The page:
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Saving our Stream Monsters: The Plight of the Hellbender Salamander

Featured photo by Michael Holden 

ambassador_sarahA ripple beneath the surface reveals a creature forgotten by time. More closely resembling something from a nightmare, or maritime story, than its smaller relatives. A skin thickly coated in slim, two beady eyes, and wrinkles that would make your grandmother blush. It is a creature that many don’t find easy to love. It doesn’t have the charm of a panda, the majesty of a grizzly, the fierceness of a tiger, and yet it is also threatened.

This creature goes by many names, snot otter, devil dog, Allegheny alligator, and most commonly the Hellbender. It is not a creature bent on our demise, sent by Satan himself, but rather a large aquatic salamander. The third largest in the world to be exact. It is dwarfed only by the Chinese and Japanese Giant Salamanders. It can grow to be nearly 3 feet long and weigh as much as a newborn, and yet it is rarely seen.

Their life begins as a tiny yellow orb, suspended in a gelatinous mass. Soon they burst forth; emerging with feathery gills and slimy bodies. A little after a year they undergo metamorphosis; losing their gills, and sprouting tiny toes from each limb. They gorge themselves on tiny fish, insects, crayfish, and sometimes small mammals. When they mature, males will excavate a nest cavity beneath a large flat rock. Females will lay clutches of 450-1000 eggs in the cavity, if and only if, the male suits her fancy. If these eggs aren’t eaten or starved of oxygen, the cycle will begin anew.

This completely aquatic salamander prefers cold, rocky, shallow, streams. They make home under large rocks. Venturing out to scent search prey items. To breathe they must absorb oxygen through capillaries on the side frills of their bodies. Due to this adaptation they are sensitive organisms, dependent on swift, cold, water that is heavily oxygenated. If the water becomes too slow, not enough of it passes over the hellbender’s body frills and it can be hard for the creature to breathe. Pollution has similar effects, raising levels of phosphorous and nitrogen that encourage algae growth. The death of the algae brings oxygen levels in the water to dangerously low levels. This creature lives in careful balance. It is easily altered by human interference.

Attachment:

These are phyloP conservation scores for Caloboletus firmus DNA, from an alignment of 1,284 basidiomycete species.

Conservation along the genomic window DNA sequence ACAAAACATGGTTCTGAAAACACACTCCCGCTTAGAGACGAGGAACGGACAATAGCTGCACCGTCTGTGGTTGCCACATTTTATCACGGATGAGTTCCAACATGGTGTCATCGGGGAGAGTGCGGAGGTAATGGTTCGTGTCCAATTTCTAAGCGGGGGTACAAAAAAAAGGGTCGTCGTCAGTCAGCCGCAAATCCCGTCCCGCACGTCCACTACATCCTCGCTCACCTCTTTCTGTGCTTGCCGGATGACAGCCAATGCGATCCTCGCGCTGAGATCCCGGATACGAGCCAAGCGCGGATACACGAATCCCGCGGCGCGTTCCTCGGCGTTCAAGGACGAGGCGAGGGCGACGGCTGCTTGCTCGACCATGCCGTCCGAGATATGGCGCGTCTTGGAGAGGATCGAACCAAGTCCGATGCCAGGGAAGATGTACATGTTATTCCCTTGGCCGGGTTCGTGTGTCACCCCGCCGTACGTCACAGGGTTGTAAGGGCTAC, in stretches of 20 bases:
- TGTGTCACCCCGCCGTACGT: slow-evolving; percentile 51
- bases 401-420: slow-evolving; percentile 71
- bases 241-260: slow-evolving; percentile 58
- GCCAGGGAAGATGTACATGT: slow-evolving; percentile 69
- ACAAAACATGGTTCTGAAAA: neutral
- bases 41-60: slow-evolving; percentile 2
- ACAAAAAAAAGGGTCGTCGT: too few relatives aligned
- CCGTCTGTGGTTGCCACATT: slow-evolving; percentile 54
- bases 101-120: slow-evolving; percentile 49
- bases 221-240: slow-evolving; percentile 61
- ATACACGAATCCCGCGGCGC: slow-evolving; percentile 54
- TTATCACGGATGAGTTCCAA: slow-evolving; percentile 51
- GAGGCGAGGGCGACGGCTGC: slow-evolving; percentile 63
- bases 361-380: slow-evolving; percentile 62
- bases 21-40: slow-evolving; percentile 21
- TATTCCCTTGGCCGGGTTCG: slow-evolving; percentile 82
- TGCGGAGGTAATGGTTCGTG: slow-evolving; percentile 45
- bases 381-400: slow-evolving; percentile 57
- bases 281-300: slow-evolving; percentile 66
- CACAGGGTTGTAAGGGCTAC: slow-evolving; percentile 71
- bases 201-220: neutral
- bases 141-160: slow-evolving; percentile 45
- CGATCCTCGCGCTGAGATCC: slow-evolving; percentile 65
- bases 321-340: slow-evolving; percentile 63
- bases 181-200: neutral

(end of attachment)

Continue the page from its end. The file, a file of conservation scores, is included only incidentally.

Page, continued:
riverWhy should we care? About this odd, slimy, creature lurking beneath our swimming bodies? This creature isn’t just entirely unique; it is also the canary in the coal mine. Its demise is directly tied to the demise of an entire ecosystem. Aquatic invertebrates, and the much beloved North Georgia trout are also dependent on the same habitat. The same cold, rocky, oxygenated streams. It is not just the salamander we would be losing, it would be the aquatic insects, the chubs, the darters, the trout, and the peace of fly fishing on a pristine mountain morning.

It is not just pollution that puts the hellbender at risk, it is our own vanity. Cairns, the popular stacks of river stones are also detrimental to hellbenders. These little stone towers we build for pictures and aesthetic pleasure wreak havoc on rivers. Every stone we purposefully move dislodges aquatic insects, trout eggs, tiny fish, and hellbenders. We are lifting the homes right off their heads.

cairnThe Eastern hellbender ranges from New York to North Georgia. It is endemic to the area we so dearly love, the North Georgia Mountains. You won’t find it in Atlanta, in Savannah, or Augusta. A 2005 survey of historic hellbender streams in Georgia found them to be absent from 38% of the sites. Of the streams in the survey that still contained hellbenders 31% were found to be “unhealthy” and unlikely to support long term populations. This leaves just 31% of streams that are fit to house hellbender populations. This is a creature little changed by time. It has inspired folklore and fish tales over hundreds of years. Do we want to be the generation responsible for its extinction? The next time you walk through a rushing mountain stream, or camp along a creek, please consider your impact on the environment around you and the creatures who call it home. It is ours, so shouldn’t we protect it?